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Lost Inheritance? 5 Things to Remember

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Do you know what your options are in California Probate or Civil Superior Courts if you have been cut out of a family Will or Trust? Whether the Will or Trust in question is in Sacramento, San Mateo or Santa Rosa, exploring your options is a critical part of decision-making. In probate, estate and trust litigation the "ready, shoot, aim" approach is not particularly effective. With this in mind here are five things to remember.

1) Damages

I'm appreciate the opportunity to talk to many people about inheritance, disinheritance, Will Contests, delayed and denied distributions, Executor wrongdoing, Trustee misconduct and dozens of other estate related subjects that regularly arise. My clients and prospective clients have heard me ask "how much is at stake?"

  • The grief, anger and sense of betrayal that can accompany an estate dispute can blind the parties to the particulars of damages. No matter how much anger the loss of Uncle Louie's horse blanket engenders - it is still only a horse blanket and probably not worth more than a few dollars.
  • What was the estate worth? This is sometimes incredibly easy to answer -"There was a $50,000 bank account." It cannot often be not so easy - "Well there's the duplex in Arcata, the ranch in Sonoma, the house in East Sacramento, the bank account at Wells Fargo, the IRA at Golden One and the stock at Schwab. And, don't forget the life insurance policies, the bonds in the Tahoe safe deposit box and the time shares in Cuernavaca." You get the idea that this might take some time.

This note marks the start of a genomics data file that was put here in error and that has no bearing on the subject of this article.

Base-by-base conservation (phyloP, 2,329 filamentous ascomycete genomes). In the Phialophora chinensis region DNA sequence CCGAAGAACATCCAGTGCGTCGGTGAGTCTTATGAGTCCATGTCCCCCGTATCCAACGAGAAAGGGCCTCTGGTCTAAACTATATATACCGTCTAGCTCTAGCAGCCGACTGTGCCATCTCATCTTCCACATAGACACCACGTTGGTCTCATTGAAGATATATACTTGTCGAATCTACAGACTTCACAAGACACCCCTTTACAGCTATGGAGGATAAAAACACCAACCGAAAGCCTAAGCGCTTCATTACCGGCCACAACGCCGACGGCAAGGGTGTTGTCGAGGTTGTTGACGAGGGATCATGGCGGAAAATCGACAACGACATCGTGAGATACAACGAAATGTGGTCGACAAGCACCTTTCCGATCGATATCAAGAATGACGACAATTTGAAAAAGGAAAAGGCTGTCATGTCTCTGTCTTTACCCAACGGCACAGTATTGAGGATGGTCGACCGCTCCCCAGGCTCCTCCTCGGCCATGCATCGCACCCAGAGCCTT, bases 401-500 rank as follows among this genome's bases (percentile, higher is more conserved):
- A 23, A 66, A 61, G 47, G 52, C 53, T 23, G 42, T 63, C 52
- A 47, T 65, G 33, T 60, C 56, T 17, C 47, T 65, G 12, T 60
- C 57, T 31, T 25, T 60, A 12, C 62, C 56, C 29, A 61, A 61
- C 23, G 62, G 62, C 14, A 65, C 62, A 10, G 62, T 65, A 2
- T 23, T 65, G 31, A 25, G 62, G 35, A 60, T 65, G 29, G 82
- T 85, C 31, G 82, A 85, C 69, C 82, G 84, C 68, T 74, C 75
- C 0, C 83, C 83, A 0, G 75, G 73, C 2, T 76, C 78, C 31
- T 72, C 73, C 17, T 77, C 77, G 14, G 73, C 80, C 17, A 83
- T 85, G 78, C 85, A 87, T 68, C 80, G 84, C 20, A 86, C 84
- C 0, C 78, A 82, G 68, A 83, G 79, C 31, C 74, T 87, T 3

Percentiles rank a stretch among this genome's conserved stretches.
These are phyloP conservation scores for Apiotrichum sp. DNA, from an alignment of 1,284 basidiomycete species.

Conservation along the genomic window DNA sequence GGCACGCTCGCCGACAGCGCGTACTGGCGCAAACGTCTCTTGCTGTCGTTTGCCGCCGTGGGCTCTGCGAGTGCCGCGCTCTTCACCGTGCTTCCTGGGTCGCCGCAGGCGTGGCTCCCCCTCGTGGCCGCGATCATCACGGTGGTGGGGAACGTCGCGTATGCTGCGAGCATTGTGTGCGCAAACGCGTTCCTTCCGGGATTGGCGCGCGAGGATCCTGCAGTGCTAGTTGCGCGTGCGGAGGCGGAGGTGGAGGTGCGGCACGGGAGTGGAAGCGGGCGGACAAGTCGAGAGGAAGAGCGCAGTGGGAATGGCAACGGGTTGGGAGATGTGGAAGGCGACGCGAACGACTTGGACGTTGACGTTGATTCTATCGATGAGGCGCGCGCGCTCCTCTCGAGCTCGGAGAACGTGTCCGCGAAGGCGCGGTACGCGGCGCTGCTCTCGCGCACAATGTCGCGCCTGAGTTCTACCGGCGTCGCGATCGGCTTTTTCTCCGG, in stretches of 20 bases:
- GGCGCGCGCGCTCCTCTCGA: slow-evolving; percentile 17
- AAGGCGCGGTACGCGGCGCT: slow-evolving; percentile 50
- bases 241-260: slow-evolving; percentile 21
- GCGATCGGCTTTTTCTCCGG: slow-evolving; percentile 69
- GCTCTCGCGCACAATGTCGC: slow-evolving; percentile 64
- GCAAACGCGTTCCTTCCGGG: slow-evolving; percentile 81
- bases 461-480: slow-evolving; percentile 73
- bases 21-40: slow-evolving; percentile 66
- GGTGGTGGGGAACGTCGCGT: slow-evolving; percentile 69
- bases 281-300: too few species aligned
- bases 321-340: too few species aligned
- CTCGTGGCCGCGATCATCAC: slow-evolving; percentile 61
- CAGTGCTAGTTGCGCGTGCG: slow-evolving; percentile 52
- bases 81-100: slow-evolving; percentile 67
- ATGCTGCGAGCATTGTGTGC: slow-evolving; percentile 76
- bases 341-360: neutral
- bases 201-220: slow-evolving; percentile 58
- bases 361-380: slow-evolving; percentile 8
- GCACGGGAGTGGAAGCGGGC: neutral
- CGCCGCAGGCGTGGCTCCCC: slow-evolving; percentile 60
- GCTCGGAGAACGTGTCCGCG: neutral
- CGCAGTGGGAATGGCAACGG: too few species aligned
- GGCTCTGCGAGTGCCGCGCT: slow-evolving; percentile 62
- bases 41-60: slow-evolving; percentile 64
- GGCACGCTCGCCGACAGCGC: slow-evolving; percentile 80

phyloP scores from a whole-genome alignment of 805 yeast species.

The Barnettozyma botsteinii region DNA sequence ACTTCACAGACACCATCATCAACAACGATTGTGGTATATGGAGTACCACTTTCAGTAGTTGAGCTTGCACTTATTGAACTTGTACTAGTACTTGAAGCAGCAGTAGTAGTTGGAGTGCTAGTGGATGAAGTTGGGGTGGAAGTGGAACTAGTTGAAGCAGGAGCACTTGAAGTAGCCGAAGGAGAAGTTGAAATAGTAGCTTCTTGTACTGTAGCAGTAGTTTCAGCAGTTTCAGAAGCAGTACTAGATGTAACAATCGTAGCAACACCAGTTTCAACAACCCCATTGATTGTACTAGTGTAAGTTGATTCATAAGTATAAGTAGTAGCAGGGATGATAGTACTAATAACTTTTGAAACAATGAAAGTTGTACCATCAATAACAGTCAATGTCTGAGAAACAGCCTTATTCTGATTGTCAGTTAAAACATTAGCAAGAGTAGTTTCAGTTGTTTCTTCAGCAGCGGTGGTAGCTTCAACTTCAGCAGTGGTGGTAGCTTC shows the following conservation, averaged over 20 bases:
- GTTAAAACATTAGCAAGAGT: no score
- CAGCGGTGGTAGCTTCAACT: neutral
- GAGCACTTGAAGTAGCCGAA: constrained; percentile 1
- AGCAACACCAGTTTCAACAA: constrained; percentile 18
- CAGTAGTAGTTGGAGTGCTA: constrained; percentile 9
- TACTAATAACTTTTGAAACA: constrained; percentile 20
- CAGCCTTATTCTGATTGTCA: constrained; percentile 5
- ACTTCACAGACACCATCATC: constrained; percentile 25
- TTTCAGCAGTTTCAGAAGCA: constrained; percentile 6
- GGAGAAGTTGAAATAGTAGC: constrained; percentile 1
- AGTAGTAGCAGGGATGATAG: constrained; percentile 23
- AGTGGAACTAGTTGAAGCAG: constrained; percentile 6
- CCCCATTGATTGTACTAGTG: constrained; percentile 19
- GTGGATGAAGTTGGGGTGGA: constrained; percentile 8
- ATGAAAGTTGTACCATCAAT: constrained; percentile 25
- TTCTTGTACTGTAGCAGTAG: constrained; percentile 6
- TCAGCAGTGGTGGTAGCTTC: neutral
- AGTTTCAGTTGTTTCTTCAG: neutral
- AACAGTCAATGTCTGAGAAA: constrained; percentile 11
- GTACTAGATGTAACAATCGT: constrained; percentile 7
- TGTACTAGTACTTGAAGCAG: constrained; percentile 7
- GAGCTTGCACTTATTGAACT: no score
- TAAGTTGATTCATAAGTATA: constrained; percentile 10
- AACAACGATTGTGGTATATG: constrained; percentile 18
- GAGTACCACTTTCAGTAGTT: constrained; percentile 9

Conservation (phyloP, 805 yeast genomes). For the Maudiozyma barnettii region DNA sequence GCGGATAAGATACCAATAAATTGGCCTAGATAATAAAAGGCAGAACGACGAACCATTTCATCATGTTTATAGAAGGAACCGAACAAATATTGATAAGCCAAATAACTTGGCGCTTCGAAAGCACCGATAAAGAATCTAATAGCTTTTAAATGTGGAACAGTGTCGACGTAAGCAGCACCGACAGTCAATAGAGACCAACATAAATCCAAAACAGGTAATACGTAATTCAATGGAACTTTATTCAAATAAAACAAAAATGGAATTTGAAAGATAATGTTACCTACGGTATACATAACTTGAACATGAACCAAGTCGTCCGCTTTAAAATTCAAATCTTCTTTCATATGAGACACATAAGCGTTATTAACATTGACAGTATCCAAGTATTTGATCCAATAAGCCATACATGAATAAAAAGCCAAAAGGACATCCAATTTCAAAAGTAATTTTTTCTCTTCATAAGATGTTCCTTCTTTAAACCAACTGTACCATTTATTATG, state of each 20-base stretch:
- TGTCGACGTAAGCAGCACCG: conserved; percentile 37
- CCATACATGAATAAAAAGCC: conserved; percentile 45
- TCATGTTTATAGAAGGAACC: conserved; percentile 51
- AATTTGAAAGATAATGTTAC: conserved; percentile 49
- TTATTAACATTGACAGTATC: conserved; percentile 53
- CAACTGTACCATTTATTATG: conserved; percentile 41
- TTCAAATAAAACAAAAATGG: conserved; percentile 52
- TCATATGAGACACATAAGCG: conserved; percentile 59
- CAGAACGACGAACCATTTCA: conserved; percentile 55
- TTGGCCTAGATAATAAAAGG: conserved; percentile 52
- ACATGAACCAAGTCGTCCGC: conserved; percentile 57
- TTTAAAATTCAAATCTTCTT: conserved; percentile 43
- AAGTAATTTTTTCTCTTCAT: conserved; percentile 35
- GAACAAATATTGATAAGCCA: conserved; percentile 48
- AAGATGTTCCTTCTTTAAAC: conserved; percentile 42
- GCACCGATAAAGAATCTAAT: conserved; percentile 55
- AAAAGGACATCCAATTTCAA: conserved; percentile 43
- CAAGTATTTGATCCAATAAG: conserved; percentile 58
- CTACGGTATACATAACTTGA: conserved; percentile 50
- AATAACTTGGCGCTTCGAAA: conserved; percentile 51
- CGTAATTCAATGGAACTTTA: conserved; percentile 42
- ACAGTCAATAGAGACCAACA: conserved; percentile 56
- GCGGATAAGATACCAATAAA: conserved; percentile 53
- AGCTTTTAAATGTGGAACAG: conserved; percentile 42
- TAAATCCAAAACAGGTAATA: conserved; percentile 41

• In any event there are lots of ways to prove damages and lots of ways to be damaged. This is something that litigation counsel will look at and develop.

2) Time is of the Essence

  • Settlements are usually made after a lawsuit - not before. That said experienced counsel on opposites sides of a dispute might explore settlement early - knowing the costs and burdens of litigation.
  • The law does not reward those who delay seeking their rights.
  • There are a number of very restrictive time limits for filing Will and Trust litigation matters. If you've got an idea that your case may be disputed, seek counsel - it's that simple.

3) Do Your Homework

  • I ask clients to help me prepare a timeline of the facts of the case.
  • We also need to know what the current status of the case is. Did the Executor sell the assets and move to Ecuador? Is he still in town and enjoying his new Cadillac?
  • Is there a probate pending? Is a Trust administration pending?

4) Make a Plan

  • Remember the old adage that "he who fails to plan, plans to fail."
  • Hire an experienced California estate litigation lawyer to assist you.
  • Remember that an internet search does not make you an expert. The probate litigator probably knows quite a lot more than you could know by a four hour Google internet search.
  • Identify the steps in your plan.
  • Figure out how the costs of estate litigation are going to be paid. Hourly? Contingency Fee? Combination of reduced hourly with a contingency fee?

5) Do You Want a Jury Trial?

  • There are special rules with regard to the availability of jury trials in probate and estate matters.
  • We often file estate related matters in the California Superior Court for civil matters. We like to reserve the right to a jury trial. That said, there are a number of matters that by law belong and stay in the probate division of the Superior Court - a place where matters are tried by a Judge and not a jury.

Do you want to talk about your case? Call us at 916 313-3030.

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